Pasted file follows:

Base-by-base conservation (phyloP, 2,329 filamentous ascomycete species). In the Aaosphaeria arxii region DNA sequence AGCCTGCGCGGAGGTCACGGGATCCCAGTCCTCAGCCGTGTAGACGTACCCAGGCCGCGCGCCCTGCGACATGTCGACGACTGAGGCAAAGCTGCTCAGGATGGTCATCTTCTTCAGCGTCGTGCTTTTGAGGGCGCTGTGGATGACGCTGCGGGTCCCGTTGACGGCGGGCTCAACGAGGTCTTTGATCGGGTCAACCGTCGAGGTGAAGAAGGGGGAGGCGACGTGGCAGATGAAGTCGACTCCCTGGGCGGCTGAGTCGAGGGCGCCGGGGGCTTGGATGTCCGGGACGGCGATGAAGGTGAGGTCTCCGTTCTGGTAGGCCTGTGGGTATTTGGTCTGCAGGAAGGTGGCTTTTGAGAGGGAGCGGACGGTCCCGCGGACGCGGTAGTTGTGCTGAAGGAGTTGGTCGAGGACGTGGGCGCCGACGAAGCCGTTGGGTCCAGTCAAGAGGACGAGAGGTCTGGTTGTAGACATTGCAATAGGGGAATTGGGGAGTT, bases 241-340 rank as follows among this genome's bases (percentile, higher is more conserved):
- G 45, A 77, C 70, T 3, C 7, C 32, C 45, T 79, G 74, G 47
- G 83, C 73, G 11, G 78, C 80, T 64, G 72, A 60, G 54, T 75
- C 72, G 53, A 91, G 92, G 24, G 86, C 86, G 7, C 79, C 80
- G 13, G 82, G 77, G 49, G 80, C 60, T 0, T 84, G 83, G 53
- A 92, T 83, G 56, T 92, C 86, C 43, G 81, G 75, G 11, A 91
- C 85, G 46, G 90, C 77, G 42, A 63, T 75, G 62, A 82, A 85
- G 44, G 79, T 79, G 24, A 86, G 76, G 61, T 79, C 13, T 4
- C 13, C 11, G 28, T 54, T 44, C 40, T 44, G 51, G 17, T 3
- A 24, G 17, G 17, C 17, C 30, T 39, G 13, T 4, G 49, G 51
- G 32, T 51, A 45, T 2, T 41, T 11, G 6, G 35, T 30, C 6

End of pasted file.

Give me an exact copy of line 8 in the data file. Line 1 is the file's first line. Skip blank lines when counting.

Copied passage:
- G 44, G 79, T 79, G 24, A 86, G 76, G 61, T 79, C 13, T 4